why do so many ppl in western culture say "thank you&qu
without actually meaning it?
even if they are not sorry or thankful they say "thank you" or "sorry"
why do they do this like robots?
i think words like "thank you" and "sorry" should be said only if you truly feel it.
I can't speak for "western culture" but Americans do this simply because NOT saying it is seen as rude. Perhaps it's cultural. One of my German friends actually gave me a hard time about saying "excuse me" to someone who bumped into me while we were walking.
In my opinion, I do this because I would rather someone think I overuse please, thank you, etc. rather than underuse it. I was also brought up to say "yes ma'am" and "yes sir," but this is often viewed as impolite in the northern US. For example, saying "yes ma'am" to anyone in the South would be viewed as a simple polite gesture, where in the North there are many folks who would consider it offensive, "Are you saying I'm old?" would be a stereotypical response.
This is a huge generalization. Furthermore, how do you know they do not mean it?
You should also keep in mind that many of us were taught manners and how to behave in public at an early age. Saying "thank you" and apologizing is considered polite in most Western cultures.
If we do not appreciate something, what do you propose that we say in return? Ignoring a person (whether you appreciate their advice/gift/etc. or not) is generally considered rude.
>>I can't speak for "western culture" but Americans do this simply because NOT saying it is seen as rude. Perhaps it's cultural. One of my German friends actually gave me a hard time about saying "excuse me" to someone who bumped into me while we were walking.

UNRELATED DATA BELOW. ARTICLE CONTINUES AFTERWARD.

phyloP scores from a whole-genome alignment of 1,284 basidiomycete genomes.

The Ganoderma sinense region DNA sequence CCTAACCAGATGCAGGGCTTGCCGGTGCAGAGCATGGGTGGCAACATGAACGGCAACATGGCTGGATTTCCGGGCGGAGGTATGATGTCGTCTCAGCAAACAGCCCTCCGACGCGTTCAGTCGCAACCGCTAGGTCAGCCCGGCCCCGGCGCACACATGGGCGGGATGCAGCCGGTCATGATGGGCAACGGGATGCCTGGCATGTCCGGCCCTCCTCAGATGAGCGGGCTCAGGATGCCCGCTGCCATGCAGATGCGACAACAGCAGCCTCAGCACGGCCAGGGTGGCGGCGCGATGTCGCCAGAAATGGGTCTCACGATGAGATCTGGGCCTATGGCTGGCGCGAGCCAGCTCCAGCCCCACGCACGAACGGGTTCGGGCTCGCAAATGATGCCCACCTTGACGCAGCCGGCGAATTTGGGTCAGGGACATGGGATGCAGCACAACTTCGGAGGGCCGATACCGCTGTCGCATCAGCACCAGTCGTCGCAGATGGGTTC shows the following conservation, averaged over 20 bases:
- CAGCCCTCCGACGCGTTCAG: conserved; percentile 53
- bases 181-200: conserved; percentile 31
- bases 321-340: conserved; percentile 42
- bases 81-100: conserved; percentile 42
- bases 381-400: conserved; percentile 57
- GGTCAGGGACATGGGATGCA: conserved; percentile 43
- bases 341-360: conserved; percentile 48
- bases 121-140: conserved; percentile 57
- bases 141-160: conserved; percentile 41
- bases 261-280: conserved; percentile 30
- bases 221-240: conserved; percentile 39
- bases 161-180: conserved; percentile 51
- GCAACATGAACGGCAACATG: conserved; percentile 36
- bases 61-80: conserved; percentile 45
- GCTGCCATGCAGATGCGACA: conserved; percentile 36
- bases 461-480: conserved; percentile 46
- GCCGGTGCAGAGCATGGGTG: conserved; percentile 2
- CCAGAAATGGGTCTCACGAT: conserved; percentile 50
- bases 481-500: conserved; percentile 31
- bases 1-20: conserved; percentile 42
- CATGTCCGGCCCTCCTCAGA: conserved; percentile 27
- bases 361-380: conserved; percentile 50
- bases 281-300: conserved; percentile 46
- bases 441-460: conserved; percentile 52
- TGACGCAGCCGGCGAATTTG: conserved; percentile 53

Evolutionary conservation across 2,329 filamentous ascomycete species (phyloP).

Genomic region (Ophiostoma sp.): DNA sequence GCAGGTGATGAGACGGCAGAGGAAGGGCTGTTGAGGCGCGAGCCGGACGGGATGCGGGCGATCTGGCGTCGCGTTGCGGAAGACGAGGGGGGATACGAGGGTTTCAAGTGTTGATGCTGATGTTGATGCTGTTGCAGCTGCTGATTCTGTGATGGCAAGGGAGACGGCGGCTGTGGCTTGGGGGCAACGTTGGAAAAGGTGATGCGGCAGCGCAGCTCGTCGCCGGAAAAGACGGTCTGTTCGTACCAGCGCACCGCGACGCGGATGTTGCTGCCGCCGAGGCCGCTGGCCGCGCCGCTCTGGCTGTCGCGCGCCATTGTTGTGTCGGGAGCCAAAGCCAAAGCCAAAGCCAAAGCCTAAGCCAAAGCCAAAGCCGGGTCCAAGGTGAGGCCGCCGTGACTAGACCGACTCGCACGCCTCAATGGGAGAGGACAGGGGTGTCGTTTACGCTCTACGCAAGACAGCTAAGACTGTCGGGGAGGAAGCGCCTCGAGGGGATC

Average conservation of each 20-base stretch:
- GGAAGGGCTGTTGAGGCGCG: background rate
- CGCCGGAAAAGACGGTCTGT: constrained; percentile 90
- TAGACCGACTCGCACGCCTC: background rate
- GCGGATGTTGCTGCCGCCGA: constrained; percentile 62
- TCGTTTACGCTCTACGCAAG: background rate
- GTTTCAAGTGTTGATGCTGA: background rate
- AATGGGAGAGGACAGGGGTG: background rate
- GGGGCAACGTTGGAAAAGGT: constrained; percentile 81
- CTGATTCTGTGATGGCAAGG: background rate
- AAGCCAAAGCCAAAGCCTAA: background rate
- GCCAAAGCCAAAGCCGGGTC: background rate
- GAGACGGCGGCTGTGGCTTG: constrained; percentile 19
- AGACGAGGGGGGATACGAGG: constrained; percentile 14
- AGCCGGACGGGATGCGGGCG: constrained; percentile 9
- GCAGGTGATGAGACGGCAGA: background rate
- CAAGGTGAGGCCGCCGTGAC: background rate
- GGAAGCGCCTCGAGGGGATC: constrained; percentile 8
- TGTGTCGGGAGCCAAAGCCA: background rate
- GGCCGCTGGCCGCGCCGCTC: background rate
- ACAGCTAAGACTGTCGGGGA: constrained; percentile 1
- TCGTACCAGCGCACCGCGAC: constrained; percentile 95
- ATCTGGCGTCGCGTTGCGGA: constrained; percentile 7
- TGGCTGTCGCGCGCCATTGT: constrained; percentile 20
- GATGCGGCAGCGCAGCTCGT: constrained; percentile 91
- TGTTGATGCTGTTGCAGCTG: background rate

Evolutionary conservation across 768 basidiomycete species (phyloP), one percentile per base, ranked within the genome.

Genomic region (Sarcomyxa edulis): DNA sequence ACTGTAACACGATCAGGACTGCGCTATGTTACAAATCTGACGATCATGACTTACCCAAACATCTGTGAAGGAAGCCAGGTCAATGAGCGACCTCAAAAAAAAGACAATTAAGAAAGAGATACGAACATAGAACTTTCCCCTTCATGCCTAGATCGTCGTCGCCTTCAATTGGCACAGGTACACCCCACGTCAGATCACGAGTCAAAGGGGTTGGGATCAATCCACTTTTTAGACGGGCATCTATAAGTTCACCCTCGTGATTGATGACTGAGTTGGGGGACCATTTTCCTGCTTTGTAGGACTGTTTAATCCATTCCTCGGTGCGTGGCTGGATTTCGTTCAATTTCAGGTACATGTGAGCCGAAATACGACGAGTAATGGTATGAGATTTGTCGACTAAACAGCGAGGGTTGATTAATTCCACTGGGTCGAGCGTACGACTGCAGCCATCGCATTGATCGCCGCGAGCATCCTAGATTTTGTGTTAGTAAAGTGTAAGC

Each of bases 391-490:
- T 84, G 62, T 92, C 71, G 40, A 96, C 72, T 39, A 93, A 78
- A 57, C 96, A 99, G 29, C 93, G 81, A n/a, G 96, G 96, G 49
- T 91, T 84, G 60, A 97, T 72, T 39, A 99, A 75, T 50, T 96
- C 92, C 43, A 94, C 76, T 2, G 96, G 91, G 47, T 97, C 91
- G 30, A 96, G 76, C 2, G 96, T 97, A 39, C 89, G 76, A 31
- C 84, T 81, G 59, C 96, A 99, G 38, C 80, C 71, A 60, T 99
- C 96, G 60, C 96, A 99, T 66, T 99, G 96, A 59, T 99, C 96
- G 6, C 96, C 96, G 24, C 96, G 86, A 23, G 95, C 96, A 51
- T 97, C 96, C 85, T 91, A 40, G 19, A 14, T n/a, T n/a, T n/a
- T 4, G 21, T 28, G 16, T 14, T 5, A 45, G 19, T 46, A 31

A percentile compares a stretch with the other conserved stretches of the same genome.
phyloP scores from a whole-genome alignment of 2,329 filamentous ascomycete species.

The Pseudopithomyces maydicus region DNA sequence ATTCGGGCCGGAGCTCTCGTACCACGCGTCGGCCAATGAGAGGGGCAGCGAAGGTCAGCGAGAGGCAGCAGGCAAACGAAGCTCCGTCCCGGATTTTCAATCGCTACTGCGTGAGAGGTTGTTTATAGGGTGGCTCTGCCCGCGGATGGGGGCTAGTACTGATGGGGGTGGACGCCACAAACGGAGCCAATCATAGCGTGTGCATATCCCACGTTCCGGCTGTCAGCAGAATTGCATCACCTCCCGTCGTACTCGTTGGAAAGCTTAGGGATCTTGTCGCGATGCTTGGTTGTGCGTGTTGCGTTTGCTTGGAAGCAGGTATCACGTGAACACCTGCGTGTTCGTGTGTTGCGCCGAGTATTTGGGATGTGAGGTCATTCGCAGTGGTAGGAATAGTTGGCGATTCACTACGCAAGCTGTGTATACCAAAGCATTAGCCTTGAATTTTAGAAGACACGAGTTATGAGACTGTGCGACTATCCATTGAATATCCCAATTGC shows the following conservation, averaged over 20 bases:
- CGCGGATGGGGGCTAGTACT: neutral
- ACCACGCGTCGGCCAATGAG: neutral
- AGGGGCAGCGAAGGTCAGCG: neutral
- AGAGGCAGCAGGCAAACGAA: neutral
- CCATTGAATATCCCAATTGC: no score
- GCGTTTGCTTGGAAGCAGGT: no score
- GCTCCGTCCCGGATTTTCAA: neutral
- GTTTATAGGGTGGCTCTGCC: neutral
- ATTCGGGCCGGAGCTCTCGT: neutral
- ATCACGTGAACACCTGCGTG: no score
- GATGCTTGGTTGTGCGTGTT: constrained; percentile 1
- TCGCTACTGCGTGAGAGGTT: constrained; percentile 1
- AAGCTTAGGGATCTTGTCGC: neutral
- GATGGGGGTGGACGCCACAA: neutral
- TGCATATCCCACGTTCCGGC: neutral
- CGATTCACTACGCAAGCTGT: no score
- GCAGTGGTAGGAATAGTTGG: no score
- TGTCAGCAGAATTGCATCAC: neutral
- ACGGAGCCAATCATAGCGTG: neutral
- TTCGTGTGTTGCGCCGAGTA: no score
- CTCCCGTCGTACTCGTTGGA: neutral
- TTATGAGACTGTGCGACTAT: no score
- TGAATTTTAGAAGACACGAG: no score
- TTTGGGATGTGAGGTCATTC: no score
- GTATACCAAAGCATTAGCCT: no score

The same for Chinese around me. It seems like some Northerners don't say anything at all when they bump into someone they don't know, or when they ask the way through, they just say "let me through" without "please", which could be highly offensive for many HK Chinese, for example.
But the general trend would be favouring the use of such words as please, thank you, sorry (excuse me) and so on. Our etiquette is becoming similar to your description about the American.
btw: people ask a million times, but my standard answer about tongzhi is people rarely use it now for colleagues, friends, and strangers. After the (terribly long) communist "fads", our culture is back to the pseudo-collectivistic mode - but even more so, many of us are actually more individualistic, somehow to the extent of getting self-isolated. I'd say this trend could be healthy, as my western inclincation goes, but could be harmful as social over-distancing. I'm short of words, so do correct me this time
Westerners are polite? What about the Japanese? I think it's not a matter of East/West but rather country to country. Even city to city, and especially city to rural.
When you live in a big city you bump into 100 people a day, so it would get tiresome to be continuously saying 'sorry', but if you live in a village bumping into someone is probably the highlight of the day...
>>a big city you bump into 100 people a day<<
I'd get stronger glasses....
This topic is an amusing one! I know that many Continentals when in the UK think that Brits go just a little over the top with the "sorry" thing, and I think they're right when you really think about it. We in the UK tend not to think about it much as it's just sort of "automatic" - I mean, in what other country outside of this one would YOU apologize to someone else who had accidentally bumped into YOU? The "victim" apologises to the "perpetrator!! You see it all the time, like someone barging their trolley into yours at the supermarket and YOU apologise along with the reckless "driver". I mean, come on - that's just silly, isn't it? But it's what happens all the time - especially in England, I find. We Scots tend to be a little bit more sensible and the "injured party" merely waits for the "guilty party" to say "sorry"!